If you play this deck, you want four copies of Walking Ballista, full stop.

It is not a mistake or accident that we have more black sources than white sources, even though we technically have more white cards in our deck. Splashing black is easy, whereas splashing white means lands enter the battlefield tapped. Both Sunpetal Grove and Indatha Triome help hit your colors, but will regularly lead to some awkward starts. Mana Confluence can only help so much!

I don’t know if this is the best manabase in the world, but it was functional and felt fine on my first playthrough. I’ll likely be tweaking the numbers at some point in the future.

The Sideboard

This is obviously one of your better tools for interacting with aggressive opponents. At the moment, Fatal Push is the most efficient answer to an opposing one- or two-mana creature, yet has some value if they get a little more expensive as the game progresses. You have multiple “zero”-mana creatures that can be killed off to make Fatal Push better, including burning the last counter on Walking Ballista. I don’t need to tell you how important it is to have access to this card, but I would like to stress that the current metagame does not call for playing it in the maindeck.

Fatal Push isn’t often a sideboard card, but it’s much worse right now than it should be because the format is so combo-oriented. This deck also wants ton of creatures that play the same role as traditional removal. With so many enablers and payoffs, you can’t really afford to have slots in the maindeck that aren’t dedicated to your overall gameplan of “generating a ton of large creatures.”

Thoughtseize is definitely a card I could see playing in the maindeck of Abzan Scales. I just don’t know how many or if it’s actually necessary. Your aggression in the first game will steal a lot of games against combo, but your post-sideboard configuration could and probably should have access to some cheap discard to fight that Dimir Inverter nonsense.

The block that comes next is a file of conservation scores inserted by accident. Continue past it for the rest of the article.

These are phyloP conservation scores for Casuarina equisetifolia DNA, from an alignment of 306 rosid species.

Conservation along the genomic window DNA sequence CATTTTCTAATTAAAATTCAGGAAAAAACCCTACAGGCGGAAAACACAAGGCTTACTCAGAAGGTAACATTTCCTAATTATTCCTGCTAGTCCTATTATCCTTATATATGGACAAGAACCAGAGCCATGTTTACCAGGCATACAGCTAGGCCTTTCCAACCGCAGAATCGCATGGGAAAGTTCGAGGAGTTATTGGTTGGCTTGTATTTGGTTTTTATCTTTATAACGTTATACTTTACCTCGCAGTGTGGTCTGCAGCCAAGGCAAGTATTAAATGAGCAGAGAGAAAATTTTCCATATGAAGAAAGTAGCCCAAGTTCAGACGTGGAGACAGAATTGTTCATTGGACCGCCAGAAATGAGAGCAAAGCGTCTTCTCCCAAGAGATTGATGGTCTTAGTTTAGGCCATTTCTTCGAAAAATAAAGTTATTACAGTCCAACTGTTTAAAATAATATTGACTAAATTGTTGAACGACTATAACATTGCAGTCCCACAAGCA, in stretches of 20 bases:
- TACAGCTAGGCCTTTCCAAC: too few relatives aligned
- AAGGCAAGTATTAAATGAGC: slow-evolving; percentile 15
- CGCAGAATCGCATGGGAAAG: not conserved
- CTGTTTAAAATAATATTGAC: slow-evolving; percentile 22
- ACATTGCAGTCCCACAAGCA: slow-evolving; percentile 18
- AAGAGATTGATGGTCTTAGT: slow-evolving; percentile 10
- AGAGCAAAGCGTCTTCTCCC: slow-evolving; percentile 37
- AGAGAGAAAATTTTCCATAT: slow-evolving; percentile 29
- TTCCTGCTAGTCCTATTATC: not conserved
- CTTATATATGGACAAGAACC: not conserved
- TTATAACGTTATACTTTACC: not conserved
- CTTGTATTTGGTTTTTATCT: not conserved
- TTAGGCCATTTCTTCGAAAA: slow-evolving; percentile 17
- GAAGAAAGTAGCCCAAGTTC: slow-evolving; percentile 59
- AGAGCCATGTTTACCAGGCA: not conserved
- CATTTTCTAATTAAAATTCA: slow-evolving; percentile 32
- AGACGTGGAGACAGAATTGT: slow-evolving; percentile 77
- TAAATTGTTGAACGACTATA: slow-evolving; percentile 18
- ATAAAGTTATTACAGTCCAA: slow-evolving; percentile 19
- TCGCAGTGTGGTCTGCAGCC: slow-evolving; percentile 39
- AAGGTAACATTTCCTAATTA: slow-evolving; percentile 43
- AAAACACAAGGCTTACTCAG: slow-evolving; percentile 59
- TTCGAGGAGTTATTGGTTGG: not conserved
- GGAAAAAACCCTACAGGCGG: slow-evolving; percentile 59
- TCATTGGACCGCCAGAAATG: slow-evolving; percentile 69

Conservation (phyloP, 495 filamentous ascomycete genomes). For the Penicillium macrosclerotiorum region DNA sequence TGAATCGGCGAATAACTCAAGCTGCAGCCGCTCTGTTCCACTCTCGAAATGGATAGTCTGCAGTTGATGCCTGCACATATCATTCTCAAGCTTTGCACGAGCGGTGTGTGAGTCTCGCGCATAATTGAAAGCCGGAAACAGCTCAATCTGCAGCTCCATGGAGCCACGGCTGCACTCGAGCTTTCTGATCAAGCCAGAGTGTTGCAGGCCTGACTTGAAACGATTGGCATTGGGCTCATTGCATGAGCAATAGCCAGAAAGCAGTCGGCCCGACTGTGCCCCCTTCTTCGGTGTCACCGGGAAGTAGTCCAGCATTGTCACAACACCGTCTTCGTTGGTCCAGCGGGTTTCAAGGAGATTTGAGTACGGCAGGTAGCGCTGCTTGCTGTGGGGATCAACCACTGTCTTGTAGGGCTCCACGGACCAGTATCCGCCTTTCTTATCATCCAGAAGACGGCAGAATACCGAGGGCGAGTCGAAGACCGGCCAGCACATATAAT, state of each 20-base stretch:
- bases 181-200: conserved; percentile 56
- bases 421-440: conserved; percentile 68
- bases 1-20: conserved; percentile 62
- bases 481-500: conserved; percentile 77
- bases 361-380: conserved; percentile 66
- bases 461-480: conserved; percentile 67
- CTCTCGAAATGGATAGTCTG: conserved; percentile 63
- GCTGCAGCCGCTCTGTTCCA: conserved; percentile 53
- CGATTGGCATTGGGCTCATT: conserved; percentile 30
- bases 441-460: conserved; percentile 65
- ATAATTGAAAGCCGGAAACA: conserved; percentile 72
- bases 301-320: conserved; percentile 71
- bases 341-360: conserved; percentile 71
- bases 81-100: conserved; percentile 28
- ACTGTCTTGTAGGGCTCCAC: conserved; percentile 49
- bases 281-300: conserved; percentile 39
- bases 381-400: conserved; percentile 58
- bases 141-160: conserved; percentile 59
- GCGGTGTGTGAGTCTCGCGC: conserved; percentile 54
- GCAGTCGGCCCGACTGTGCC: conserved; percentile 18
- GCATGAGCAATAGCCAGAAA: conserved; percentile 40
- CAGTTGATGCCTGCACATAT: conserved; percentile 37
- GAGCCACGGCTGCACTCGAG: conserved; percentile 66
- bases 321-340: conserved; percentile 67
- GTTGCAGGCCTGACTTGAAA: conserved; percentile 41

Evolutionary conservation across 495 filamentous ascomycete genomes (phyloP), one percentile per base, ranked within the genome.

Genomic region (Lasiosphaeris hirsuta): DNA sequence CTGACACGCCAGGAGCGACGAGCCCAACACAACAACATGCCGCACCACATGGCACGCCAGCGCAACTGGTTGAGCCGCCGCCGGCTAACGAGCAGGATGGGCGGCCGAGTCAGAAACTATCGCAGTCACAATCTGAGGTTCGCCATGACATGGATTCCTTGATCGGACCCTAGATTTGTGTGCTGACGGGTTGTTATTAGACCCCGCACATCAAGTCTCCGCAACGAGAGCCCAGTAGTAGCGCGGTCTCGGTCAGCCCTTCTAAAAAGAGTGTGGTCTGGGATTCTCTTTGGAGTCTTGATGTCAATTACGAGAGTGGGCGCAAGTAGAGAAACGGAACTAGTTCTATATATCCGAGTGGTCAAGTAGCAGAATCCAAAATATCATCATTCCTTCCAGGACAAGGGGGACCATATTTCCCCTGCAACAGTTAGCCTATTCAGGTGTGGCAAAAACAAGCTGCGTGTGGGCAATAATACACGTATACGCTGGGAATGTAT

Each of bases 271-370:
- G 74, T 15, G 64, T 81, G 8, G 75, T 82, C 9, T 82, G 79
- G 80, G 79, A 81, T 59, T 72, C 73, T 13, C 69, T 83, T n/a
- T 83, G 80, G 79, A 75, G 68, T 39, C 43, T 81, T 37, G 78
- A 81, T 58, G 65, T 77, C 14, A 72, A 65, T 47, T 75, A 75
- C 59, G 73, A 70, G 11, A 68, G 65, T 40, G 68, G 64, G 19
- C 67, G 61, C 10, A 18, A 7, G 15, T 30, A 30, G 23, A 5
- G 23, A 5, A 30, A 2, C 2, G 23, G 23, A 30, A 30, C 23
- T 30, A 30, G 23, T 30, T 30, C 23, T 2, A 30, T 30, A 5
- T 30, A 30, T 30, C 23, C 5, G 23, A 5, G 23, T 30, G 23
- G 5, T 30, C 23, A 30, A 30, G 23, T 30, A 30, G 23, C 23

This is one of the best creatures in Pioneer for this archetype against an opposing red deck, but it has a lot of value against Sultai Midrange or other graveyard-related archetypes. It’s probably good enough to see some maindeck play, but I just couldn’t find room in the initial version.

This one likely isn’t good enough, but I thought the ability to be cool and the anti-graveyard effect to be desirable. There are a few creature-based graveyard decks running around, so giving Scavenging Ooze a little help while staying on theme felt interesting enough to try. In actuality, the effects were too slow on both sides of the coin. I won’t be playing this in the future, but I did think it was worth mentioning because it was in my initial build.

This is a hot one that doesn’t really need an introduction. It’s been sick in Standard with Stonecoil Serpent, and it’s just as good here. Reclamation Sage used to have that slot in this archetype, but Gemrazer just hits so much harder.

The Future of Abzan Scales in Pioneer

I’d like to try out a few more iterations before I move on to my next project, but Abzan Scales felt great. I’m very much looking forward to seeing if there are any innovations we could try next. Cards like Huatli’s Raptor and The First Iroan Games have seen play in other builds. I’d like to try a “go wide” version soon that features Venerated Loxodon. The truth of the matter is that I don’t rightly know exactly what the best build is yet because I just started dipping my toes back into the archetype!

To be frank, I’m really disappointed with the lack of action in Pioneer as far as banning anything out of the combo decks is concerned. I don’t want to get into it too much because I’ve spent the last two days being incredibly upset. I just hope they come to their senses soon and get rid of some of these combo decks that are smothering the format. I can only play against Lotus Breach and Dimir Inverter and Mono-White Devotion and Kethis Combo so many times before I just start conceding the match when they play their first land.

I’ll keep trying out new stuff, as well as expanding on existing archetypes with new cards, but there is definitely some serious combo fatigue, and I don’t think I’m alone. The reaction to the most recent Pioneer bannings was overwhelmingly negative, and it seems like the excitement for the format has mostly vanished over the last six months since Theros Beyond Death was released. Turns out playing games that end in a combo flourish is anticlimactic, and there’s already been quite a precedent set for two-card combos in the Pioneer format.